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Chez Kristoff - Robust French Country Cooking

Dine Online's Autumn 2004 survey of French Restaurants in the South East

As young singer, I'd just come back from my first recital tour of France, all agog about pâtés, terrines, daubes de boeuf and courgettes farcies, and there being no obviously affordable French restaurants in London at that time, I went out and bought Elizabeth David's French Provincial Cooking, and then later, an autographed copy of her 1950s French Country Cooking, price three shillings and sixpence. What they lacked in colour photos (there were none), they made up for one hundredfold in marvellous descriptive writing. Her caveats about eating out in France are still as valid now as they were in 1960, and her warnings about the importance of  terroir and seasonality should still be heeded, although the supply chain is undoubtedly better than in her day, at least where serious restaurateurs are concerned, who don't try to source their ingredients from supermarkets. My recent visit to Chez Kristoff suddenly brought those memories flooding back, and I went straight to the bookshelf and dusted the books down, smiling at their tomato and wine stained pages.

Chez Kristoff is the third restaurant to have been opened by Jan Woroniecki, whose first restaurant Wodka is a great favourite with my American culinary arts students, for whom it is a neighbourhood restaurant. He went on to open the highly successful Baltic, on the South Bank, and now Chez Kristoff has opened in the relative restaurant desert of Hammersmith Grove. 

Chez K occupies what was Maquis, the offshoot of Moro, which mysteriously caught fire. The new layout is basically similar, with the usual clear cut minimalist lines and long banquette seating down a plain white wall. I can tell you straight away - it's packed, especially at the weekend. But don't let that put you off. The waiting staff under the guidance of the very experienced Walter LeCocq work their socks off, and OK, there are sometimes longish pauses, but the atmosphere and the cooking (and the prices) more than make up for the odd hold up. Oh, and the waiting staff are very easy on the eyes! 

We were so eager to get stuck straight into the starters that we forgot to order any of the three hors d'oeuvres to pick at and share: a flammenkuche (a thin Belgian pastry with bacon, onions and creme fraiche) or the two variants on anchovy dip: anchoïade (cold, like tapenade) or bagna cauda (warm and served with crudités). I shall pick up on these next time I come.

My fish soup came with all the correct accoutrements, grated gruyère cheese and a very good, mustard kicked rouille. The soup itself was OK, but lacked fishy intensity - I like bits of fish floating about, unashamedly vulgar, probably. In contrast, the salad of smoked eel with bacon and potatoes was both traditional and tasty. The stuffed squid were those little baby ones that don't have a huge amount of flavour, but the vegetable stuffing and the sauce were both well done. Some juicy prawns came in the pan they'd been fried in, with a sharp sauce vierge enhanced with anise pastis. There were so many other good things that we had to miss out on, like boudin noir with apples, or sautéed sweetbreads.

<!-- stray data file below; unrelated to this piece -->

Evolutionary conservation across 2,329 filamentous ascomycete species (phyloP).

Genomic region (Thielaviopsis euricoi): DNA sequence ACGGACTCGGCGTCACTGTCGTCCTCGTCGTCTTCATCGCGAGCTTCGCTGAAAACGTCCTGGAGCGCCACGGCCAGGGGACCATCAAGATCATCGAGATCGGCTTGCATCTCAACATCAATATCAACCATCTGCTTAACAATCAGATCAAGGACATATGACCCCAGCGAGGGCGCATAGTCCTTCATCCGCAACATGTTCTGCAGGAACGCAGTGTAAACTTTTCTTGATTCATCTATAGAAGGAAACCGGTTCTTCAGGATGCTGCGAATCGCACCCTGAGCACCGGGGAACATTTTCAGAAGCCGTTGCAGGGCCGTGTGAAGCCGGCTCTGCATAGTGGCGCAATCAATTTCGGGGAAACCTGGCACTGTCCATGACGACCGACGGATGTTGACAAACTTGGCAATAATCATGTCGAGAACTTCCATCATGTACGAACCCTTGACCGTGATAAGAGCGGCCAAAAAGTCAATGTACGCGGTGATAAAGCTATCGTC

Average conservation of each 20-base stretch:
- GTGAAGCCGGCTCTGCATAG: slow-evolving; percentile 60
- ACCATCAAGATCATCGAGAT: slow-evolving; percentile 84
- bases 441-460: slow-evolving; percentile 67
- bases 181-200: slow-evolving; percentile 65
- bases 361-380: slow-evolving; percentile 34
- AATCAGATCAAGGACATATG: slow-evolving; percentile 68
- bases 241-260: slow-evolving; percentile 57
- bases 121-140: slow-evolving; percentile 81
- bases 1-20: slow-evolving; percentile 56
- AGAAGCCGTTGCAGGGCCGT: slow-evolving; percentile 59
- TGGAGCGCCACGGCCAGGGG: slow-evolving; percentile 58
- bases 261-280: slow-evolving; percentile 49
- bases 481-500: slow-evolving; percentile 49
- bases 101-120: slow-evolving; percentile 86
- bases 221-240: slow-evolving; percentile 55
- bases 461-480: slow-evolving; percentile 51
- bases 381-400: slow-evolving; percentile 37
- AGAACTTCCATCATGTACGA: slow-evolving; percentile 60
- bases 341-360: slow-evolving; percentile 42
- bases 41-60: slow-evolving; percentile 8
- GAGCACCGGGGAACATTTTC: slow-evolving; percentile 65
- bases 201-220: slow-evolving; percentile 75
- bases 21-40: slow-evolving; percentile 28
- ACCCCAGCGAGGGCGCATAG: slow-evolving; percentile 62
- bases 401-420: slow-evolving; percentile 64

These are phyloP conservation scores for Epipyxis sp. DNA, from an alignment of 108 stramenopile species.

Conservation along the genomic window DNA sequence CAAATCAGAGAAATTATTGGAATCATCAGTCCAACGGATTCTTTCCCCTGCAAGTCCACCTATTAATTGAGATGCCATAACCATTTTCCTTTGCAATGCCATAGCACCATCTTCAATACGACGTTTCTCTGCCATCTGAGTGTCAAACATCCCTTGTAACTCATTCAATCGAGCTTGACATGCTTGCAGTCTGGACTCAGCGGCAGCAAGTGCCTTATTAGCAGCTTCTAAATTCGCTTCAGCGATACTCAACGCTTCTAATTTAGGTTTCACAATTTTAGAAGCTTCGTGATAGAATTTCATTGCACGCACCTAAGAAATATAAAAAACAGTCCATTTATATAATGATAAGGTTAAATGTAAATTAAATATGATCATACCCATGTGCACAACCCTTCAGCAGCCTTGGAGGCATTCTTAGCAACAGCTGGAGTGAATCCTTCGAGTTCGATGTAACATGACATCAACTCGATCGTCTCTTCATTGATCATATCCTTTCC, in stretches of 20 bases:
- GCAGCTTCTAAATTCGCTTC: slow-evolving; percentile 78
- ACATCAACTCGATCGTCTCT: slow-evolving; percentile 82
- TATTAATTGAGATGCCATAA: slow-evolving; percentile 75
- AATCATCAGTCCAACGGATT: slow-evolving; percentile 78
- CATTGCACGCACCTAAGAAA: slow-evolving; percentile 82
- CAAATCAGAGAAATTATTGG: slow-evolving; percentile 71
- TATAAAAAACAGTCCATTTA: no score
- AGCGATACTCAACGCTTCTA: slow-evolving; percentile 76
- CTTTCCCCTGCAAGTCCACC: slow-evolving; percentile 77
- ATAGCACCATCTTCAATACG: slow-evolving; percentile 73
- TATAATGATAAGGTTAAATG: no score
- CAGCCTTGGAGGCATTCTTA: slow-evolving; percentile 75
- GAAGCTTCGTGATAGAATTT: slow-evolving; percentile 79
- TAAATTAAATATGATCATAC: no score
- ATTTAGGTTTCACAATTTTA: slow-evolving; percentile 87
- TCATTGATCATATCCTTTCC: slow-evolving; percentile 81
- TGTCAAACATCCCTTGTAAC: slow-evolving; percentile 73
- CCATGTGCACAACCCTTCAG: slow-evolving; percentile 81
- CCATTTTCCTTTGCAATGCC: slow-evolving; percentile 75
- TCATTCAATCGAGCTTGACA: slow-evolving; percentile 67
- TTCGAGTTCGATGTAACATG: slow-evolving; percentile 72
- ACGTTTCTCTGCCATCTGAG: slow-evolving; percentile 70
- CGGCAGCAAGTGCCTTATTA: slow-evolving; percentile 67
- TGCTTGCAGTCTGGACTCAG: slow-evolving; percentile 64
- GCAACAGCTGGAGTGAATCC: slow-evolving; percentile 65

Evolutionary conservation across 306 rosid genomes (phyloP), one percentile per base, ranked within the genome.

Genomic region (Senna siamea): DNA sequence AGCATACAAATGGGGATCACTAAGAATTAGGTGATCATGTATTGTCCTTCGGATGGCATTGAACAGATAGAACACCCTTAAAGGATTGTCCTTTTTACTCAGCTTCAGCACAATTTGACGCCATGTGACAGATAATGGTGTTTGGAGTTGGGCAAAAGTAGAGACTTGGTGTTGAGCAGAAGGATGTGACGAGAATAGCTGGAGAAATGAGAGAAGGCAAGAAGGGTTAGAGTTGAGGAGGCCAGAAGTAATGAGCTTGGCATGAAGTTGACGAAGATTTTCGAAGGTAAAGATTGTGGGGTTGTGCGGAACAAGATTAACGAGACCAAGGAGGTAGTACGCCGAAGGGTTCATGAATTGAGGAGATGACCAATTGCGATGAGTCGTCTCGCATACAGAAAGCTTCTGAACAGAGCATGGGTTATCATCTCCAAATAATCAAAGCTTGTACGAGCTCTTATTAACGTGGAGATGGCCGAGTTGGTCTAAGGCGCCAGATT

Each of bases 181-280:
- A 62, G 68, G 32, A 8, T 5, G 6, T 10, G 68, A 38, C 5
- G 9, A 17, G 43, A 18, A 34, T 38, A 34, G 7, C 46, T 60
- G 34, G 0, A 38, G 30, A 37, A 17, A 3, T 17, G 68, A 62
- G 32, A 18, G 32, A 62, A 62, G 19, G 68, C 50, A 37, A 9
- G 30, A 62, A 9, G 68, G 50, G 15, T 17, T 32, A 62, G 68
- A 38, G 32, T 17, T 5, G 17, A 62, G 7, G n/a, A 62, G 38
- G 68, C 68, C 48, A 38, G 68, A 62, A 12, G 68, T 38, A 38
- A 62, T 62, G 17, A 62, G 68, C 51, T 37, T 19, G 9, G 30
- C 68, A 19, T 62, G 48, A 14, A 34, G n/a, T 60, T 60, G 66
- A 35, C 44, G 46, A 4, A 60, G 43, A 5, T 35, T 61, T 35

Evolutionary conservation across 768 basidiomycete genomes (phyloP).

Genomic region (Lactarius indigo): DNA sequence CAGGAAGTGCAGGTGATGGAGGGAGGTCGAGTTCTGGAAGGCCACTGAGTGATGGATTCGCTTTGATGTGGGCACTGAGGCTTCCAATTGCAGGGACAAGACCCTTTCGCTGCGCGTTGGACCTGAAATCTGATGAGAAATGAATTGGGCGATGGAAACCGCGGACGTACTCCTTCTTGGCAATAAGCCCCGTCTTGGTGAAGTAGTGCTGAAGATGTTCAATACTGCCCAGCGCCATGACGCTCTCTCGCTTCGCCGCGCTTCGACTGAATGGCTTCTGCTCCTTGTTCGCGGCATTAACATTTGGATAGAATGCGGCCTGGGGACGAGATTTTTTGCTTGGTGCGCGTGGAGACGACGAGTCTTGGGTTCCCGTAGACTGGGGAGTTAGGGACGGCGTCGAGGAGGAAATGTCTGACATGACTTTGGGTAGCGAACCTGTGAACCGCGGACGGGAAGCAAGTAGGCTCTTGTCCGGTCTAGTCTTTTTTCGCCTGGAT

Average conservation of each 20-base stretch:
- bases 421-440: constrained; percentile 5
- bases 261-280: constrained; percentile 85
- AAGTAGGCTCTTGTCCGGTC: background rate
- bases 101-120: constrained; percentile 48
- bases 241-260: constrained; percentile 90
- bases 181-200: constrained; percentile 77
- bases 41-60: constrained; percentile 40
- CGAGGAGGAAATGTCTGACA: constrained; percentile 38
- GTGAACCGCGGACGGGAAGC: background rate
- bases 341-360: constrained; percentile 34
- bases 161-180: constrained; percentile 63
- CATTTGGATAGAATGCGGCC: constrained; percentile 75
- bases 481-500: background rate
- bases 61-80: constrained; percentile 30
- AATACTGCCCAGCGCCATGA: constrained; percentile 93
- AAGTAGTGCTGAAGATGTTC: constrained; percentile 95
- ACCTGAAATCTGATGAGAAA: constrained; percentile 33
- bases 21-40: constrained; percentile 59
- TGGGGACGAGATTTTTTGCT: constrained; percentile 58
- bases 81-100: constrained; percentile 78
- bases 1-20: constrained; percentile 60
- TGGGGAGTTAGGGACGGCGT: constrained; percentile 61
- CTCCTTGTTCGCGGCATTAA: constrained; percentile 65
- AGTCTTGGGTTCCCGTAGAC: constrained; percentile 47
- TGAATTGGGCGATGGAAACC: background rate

The pan the prawns came in were but a presage of what was to come. All four of the dishes we chose were ones that come to the table in a black marmite, or casserole pot, which is of course the traditional batterie de cuisine for making pot au feu. The latter is on the menu, but somehow I missed it  (it was fairly dark in our corner). Next time I will have the pot au feu. What I did have was the partridge, which had been lightly grilled to give it some caramelisation then put into the pot and braised very gently with Savoy cabbage and tiny onions. It was fabulous, still miraculously tender, but not falling apart like overcooked chicken. The braised lamb shank was, according to my guest, very good, but that is to be expected these days, and the rabbit with prunes was, like the partridge, soft and perfectly cooked, though both could perhaps have been a little gamier. This is, however, correctly French, particularly in the early autumn when the weather there is still quite warm and the hanging of game has to be done with caution. Of all the dishes, I think the very best was my lady guest's Daube of Ox Cheek. This had been extensively prepared, with up to 48 hours marinating, followed by four hours gentle stewing which had rendered the meat to an almost jelly like consistency.

The menu is refreshingly terse -  none of those tedious recipe type descriptions - though some indication as to whether additional vegetables are required would be useful. The ox cheek comes with a bowl of mash, but our extra side order of Pommes Dauphinoise was creamy and comforting. It's nice to see celeriac remoulade on a menu: the mayonnaise dressing was laced with just the right amount of mustard. We drank a couple of bottles of an excellent and aromatic Pic-St-Loup from an interesting and reasonably priced wine list.

There wasn't much room for pudding, so we shared a delicious fig tart and some sorbets with bugnes, a rather dry version of the lighter beignets. The ices were proper water ice, refreshingly flavoured and rahter better than those that have cream added.

Here is a really buzzy neighbourhood bistro where you can enjoy Chef Nicholas Pound's good cuisine grandmère at grandmotherly prices - our bill for four people came to £150, fully inclusive. So forgive the odd lapse in service - the smiles are gorgeous and they're trying hard to please a demanding and expectant crowd.

Clifford Mould, October 2004

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